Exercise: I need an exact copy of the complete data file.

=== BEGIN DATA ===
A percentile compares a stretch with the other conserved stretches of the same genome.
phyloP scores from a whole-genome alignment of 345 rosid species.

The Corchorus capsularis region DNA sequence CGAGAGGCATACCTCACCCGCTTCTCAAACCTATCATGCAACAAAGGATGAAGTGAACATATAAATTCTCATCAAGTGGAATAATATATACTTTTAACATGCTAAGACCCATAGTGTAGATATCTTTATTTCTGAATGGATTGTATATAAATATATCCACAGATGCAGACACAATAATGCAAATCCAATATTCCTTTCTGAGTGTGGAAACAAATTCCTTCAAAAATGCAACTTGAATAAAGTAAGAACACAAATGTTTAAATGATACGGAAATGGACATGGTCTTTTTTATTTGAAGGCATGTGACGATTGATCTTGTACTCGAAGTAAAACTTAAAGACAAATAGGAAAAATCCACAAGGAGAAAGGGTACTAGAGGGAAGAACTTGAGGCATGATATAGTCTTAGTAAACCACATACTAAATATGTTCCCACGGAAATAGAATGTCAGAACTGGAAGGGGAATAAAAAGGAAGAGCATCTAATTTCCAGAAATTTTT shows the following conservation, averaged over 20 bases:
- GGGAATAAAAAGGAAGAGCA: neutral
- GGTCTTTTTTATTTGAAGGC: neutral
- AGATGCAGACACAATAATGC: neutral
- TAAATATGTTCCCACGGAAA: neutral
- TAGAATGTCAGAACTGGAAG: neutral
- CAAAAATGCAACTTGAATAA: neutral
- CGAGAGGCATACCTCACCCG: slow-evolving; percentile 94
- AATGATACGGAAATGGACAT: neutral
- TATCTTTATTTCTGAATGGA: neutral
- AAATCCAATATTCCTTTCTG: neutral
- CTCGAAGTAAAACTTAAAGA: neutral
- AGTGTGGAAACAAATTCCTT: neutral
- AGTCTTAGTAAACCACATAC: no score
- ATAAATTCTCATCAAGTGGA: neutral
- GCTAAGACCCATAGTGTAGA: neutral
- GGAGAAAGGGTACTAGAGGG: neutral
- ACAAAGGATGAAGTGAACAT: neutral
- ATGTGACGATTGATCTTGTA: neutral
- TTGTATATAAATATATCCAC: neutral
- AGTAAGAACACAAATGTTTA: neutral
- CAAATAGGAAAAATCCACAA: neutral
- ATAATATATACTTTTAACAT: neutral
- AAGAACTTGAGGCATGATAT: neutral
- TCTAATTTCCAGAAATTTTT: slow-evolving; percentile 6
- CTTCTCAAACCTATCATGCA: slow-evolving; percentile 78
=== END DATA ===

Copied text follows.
A percentile compares a stretch with the other conserved stretches of the same genome.
phyloP scores from a whole-genome alignment of 345 rosid species.

The Corchorus capsularis region DNA sequence CGAGAGGCATACCTCACCCGCTTCTCAAACCTATCATGCAACAAAGGATGAAGTGAACATATAAATTCTCATCAAGTGGAATAATATATACTTTTAACATGCTAAGACCCATAGTGTAGATATCTTTATTTCTGAATGGATTGTATATAAATATATCCACAGATGCAGACACAATAATGCAAATCCAATATTCCTTTCTGAGTGTGGAAACAAATTCCTTCAAAAATGCAACTTGAATAAAGTAAGAACACAAATGTTTAAATGATACGGAAATGGACATGGTCTTTTTTATTTGAAGGCATGTGACGATTGATCTTGTACTCGAAGTAAAACTTAAAGACAAATAGGAAAAATCCACAAGGAGAAAGGGTACTAGAGGGAAGAACTTGAGGCATGATATAGTCTTAGTAAACCACATACTAAATATGTTCCCACGGAAATAGAATGTCAGAACTGGAAGGGGAATAAAAAGGAAGAGCATCTAATTTCCAGAAATTTTT shows the following conservation, averaged over 20 bases:
- GGGAATAAAAAGGAAGAGCA: neutral
- GGTCTTTTTTATTTGAAGGC: neutral
- AGATGCAGACACAATAATGC: neutral
- TAAATATGTTCCCACGGAAA: neutral
- TAGAATGTCAGAACTGGAAG: neutral
- CAAAAATGCAACTTGAATAA: neutral
- CGAGAGGCATACCTCACCCG: slow-evolving; percentile 94
- AATGATACGGAAATGGACAT: neutral
- TATCTTTATTTCTGAATGGA: neutral
- AAATCCAATATTCCTTTCTG: neutral
- CTCGAAGTAAAACTTAAAGA: neutral
- AGTGTGGAAACAAATTCCTT: neutral
- AGTCTTAGTAAACCACATAC: no score
- ATAAATTCTCATCAAGTGGA: neutral
- GCTAAGACCCATAGTGTAGA: neutral
- GGAGAAAGGGTACTAGAGGG: neutral
- ACAAAGGATGAAGTGAACAT: neutral
- ATGTGACGATTGATCTTGTA: neutral
- TTGTATATAAATATATCCAC: neutral
- AGTAAGAACACAAATGTTTA: neutral
- CAAATAGGAAAAATCCACAA: neutral
- ATAATATATACTTTTAACAT: neutral
- AAGAACTTGAGGCATGATAT: neutral
- TCTAATTTCCAGAAATTTTT: slow-evolving; percentile 6
- CTTCTCAAACCTATCATGCA: slow-evolving; percentile 78